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  insect problem
From: David Thornton <dave at dave-aroid.demon.co.uk> on 1999.02.06 at 16:08:46(3006)
Dear all,

I wonder if anyone can identify an insect problem that has wiped out my
Colcasia esculenta and is now spreading over Xanthosoma.

It appears on the leaf surface and underside as small black
flecks,rounded bodies, on closer look they appear as small grains of
sand, some sand colour others black. I can see the odd one physically
moving about. Eventually more and more of these flecks appear and
strands of web like thread stretch between them.

The bodies are soft and easily crushed.

So far they have proved quite resistant to insecticide

Advice Please !

+More
From: "Julius Boos" <ju-bo at email.msn.com> on 1999.02.06 at 18:05:37(3007)
>>Dear all,

I wonder if anyone can identify an insect problem that has wiped out my
Colcasia esculenta and is now spreading over Xanthosoma.

It appears on the leaf surface and underside as small black
flecks,rounded bodies, on closer look they appear as small grains of
sand, some sand colour others black. I can see the odd one physically
moving about. Eventually more and more of these flecks appear and
strands of web like thread stretch between them.

The bodies are soft and easily crushed.

So far they have proved quite resistant to insecticide

Advice Please !

+More
From: Jonathan Ertelt <jonathan.ertelt at vanderbilt.edu> on 1999.02.06 at 18:11:33(3008)
At 6:11 PM -0600 2/6/99, David Thornton wrote:
>Dear all,
>
>I wonder if anyone can identify an insect problem that has wiped out my
>Colcasia esculenta and is now spreading over Xanthosoma.
>
>It appears on the leaf surface and underside as small black
>flecks,rounded bodies, on closer look they appear as small grains of
>sand, some sand colour others black. I can see the odd one physically
>moving about. Eventually more and more of these flecks appear and
>strands of web like thread stretch between them.
David - This sounds very much like an infestation of spider mites, of which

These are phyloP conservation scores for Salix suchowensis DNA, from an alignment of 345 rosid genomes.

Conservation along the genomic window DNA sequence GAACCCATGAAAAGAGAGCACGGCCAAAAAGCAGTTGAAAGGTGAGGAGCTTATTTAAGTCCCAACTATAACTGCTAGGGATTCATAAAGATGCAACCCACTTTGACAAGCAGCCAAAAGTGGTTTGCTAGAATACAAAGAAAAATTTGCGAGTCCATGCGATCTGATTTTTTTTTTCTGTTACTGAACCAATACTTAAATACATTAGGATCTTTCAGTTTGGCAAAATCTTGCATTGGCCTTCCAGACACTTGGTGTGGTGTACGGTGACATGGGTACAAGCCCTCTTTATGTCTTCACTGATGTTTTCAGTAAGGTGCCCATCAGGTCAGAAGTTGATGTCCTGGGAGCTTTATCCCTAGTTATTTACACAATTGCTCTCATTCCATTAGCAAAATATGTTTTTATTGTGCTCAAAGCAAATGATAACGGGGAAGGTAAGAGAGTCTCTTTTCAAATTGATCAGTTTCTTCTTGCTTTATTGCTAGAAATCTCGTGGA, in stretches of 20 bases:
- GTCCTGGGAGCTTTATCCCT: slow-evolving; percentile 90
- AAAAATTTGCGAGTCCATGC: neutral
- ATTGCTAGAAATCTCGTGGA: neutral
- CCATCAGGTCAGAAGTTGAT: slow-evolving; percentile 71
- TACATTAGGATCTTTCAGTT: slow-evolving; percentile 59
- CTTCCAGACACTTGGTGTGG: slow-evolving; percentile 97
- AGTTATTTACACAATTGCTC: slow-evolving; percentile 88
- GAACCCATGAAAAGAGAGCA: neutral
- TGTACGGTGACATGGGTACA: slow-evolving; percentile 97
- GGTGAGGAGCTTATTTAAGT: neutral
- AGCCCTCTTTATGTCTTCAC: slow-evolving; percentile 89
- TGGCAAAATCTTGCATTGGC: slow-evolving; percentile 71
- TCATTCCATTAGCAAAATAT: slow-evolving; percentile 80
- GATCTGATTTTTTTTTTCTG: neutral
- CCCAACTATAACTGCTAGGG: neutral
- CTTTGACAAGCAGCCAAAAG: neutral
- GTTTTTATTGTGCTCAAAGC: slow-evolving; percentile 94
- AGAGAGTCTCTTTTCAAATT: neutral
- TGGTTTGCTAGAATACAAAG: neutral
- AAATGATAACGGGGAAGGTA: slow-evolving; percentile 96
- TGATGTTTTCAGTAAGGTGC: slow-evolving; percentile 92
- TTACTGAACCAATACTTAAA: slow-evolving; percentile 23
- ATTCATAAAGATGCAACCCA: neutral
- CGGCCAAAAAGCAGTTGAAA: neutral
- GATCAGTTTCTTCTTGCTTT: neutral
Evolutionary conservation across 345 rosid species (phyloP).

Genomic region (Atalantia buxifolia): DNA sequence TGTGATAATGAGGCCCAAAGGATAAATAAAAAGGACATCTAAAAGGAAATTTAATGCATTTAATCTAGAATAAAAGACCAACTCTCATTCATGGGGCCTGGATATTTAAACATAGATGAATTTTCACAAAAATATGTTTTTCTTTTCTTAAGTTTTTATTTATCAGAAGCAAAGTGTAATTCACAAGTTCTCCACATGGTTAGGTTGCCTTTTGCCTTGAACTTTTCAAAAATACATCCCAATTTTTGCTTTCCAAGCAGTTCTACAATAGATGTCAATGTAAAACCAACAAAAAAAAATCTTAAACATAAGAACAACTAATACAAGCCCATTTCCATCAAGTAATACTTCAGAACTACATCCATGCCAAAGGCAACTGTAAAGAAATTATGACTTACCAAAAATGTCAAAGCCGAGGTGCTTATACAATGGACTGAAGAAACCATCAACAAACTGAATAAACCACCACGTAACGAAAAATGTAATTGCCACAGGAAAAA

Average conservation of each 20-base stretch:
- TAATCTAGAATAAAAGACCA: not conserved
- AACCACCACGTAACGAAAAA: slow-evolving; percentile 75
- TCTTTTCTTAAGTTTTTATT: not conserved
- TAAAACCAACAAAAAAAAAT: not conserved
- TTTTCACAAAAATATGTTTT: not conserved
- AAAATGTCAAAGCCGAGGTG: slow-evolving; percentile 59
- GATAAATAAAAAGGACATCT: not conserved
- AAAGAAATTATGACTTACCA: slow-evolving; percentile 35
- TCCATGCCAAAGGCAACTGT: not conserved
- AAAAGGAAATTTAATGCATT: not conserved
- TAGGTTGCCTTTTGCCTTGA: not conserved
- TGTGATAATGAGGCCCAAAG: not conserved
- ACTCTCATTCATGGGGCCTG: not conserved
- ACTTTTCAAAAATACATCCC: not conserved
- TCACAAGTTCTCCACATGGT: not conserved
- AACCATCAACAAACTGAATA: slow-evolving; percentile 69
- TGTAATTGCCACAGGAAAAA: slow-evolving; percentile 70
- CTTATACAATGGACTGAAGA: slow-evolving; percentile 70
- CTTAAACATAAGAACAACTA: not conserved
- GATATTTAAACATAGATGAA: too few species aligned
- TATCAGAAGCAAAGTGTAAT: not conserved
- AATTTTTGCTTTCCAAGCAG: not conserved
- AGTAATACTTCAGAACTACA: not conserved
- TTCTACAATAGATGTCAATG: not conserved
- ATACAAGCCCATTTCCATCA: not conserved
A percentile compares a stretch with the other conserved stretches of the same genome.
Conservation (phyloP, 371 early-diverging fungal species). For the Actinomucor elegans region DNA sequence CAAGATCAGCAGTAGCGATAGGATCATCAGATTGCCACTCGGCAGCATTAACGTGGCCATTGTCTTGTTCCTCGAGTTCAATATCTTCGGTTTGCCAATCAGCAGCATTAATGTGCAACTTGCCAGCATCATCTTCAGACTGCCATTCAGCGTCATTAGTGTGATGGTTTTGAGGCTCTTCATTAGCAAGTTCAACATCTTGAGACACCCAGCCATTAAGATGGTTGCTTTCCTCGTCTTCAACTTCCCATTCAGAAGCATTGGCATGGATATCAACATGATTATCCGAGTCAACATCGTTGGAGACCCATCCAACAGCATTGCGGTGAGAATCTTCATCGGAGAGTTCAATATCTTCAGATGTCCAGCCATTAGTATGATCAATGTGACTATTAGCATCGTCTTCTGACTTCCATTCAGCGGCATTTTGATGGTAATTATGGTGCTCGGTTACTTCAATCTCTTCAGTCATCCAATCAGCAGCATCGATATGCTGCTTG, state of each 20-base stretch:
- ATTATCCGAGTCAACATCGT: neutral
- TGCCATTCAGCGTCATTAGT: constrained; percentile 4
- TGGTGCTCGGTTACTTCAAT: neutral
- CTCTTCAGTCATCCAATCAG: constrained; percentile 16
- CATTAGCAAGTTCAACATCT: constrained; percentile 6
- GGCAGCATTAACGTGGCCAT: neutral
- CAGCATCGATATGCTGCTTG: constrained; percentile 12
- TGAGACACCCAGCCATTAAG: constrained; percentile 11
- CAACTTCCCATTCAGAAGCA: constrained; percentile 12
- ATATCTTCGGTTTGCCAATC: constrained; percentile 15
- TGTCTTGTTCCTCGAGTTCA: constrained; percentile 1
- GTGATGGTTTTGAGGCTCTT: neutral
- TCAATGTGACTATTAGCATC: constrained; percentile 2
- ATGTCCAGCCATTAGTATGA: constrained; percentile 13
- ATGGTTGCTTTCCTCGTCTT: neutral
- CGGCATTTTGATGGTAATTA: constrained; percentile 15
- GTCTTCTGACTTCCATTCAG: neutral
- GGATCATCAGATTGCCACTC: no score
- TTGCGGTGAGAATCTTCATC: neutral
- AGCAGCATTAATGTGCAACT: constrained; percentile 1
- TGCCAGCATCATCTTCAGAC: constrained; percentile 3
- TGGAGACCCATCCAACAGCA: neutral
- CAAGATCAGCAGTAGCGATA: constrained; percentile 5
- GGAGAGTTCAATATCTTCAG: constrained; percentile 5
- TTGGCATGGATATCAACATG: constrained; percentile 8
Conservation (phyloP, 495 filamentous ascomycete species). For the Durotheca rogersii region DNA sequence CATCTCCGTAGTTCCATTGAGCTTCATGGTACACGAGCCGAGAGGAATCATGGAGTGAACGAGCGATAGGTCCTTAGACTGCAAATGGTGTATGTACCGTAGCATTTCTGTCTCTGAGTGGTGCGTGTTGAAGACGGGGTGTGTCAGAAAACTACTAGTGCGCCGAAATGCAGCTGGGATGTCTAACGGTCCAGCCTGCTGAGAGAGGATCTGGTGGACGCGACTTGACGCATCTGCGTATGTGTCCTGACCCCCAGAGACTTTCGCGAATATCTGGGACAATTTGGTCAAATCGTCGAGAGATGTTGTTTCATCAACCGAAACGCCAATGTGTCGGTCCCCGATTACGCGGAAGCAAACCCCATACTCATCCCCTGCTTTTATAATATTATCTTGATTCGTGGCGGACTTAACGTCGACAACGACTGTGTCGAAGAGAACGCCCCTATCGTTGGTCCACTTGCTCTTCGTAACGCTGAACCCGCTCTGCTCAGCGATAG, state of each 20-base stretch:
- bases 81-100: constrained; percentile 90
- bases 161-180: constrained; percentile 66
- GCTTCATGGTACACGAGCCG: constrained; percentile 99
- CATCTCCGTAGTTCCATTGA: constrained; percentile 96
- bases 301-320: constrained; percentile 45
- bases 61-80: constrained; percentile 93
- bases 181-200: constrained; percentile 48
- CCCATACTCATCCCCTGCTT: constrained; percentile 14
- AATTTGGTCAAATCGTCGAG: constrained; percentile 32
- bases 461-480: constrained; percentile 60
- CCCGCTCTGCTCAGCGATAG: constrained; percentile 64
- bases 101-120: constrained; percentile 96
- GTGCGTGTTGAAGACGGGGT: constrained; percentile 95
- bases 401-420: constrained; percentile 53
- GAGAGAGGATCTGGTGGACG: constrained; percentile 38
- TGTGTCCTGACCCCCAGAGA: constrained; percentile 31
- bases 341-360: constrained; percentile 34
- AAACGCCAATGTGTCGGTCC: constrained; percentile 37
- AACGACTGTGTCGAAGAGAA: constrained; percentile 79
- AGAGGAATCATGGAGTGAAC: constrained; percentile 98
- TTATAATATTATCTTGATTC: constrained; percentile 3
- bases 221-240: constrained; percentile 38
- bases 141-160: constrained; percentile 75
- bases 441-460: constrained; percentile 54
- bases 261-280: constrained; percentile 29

there are several species. The description is quite good for this pest.
Word is that they drown in seven seconds, and they actually can be washed
off pretty easily, but with persistance, as they will return and repopulate
quickly from a few individuals or from eggs. Not being a big advocate of
heavy duty pesticides, I generally use a combination of 70% rubbing alcohol
with a mild soap, which proves quite effective. Test this on a small bit
of leaf first, however, because I have seen some cell damage result from
this. This does need to be applied several times at 7 to 10 day intervals.
Good Growing.
- Jonathan

From: dave-poole at ilsham.demon.co.uk on 1999.02.07 at 08:33:24(3010)
One point worth noting is that spider mites, whether of the black or
'red' form, rarely thrive in humid, moist atmospheres, tending to
prefer the dry, warm air of the average, centrally heated home. They
can also reach epidemic proportions in glasshouses that are allowed to
become searingly hot and dry in summer. If you do not wish to use
malathion based insecticides, washing the leaves in a weak, soft soap
solution and then rinsing with clean water will remove most if not all
of the adults. However, the eggs are not so easily dealt with, being
immune to insecticides and often deposited at some distance from the
plant. In the home, this can mean eggs are laid on curtains, the wall
or even just the outside of the pot. They are so tiny as to be
Virtually invisible. The worst thing about them is, that they can
remain dormant for weeks or months, not hatching until air
temperatures and aridity have reached the right levels.

Keeping the leaves of your plants regularly misted - at least once,
preferably twice a day, will go a long way towards deterring
re-infection.

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From: Greggy6392 at aol.com on 1999.02.07 at 17:16:36(3011)
Dear all,
As regards the red spider mite problem, if you do not like using pesticides
you could try the natural predator Phytoseilius persimillus which is effective
if infestation is not too great.

Alan Gregg

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From: Krzysztof Kozminski <kk at netgate.net> on 1999.02.08 at 15:30:21(3018)
On Sat, 6 Feb 1999, David Thornton wrote:
> It appears on the leaf surface and underside as small black
> flecks,rounded bodies, on closer look they appear as small grains of
> sand, some sand colour others black. I can see the odd one physically
> moving about. Eventually more and more of these flecks appear and
> strands of web like thread stretch between them.

As an addendum to other messages identifying this pest as spider mites, my
favorite method to kill'em is to use one of the horticultural oil sprays.
Just be sure it is not one of the heavy duty dormant oils, but rather one
of the ultra-fine varieties using a fine emultion of parafinnic oil. In
the US, I think one brand is "Sunspray" (Gardens Alive has their own
brand which is the same thing, as far as I could tell.).

I tested these oils on many aroids, and they all seem to tolerate it very
well. The oils also kill scale, and should be able to take out mite eggs
as well - just spray the surface of the soil and the pot. They work by
suffocating the critters, so generally they do not harm any beneficials if
you scare them away by shaking the plant. The treatment may need to be
repeated weekly for a couple of weeks.

The best prevention is to keep the humidity high. I never saw a spider
mite in North Carolina, and am fighting them on a regular basis in
California...

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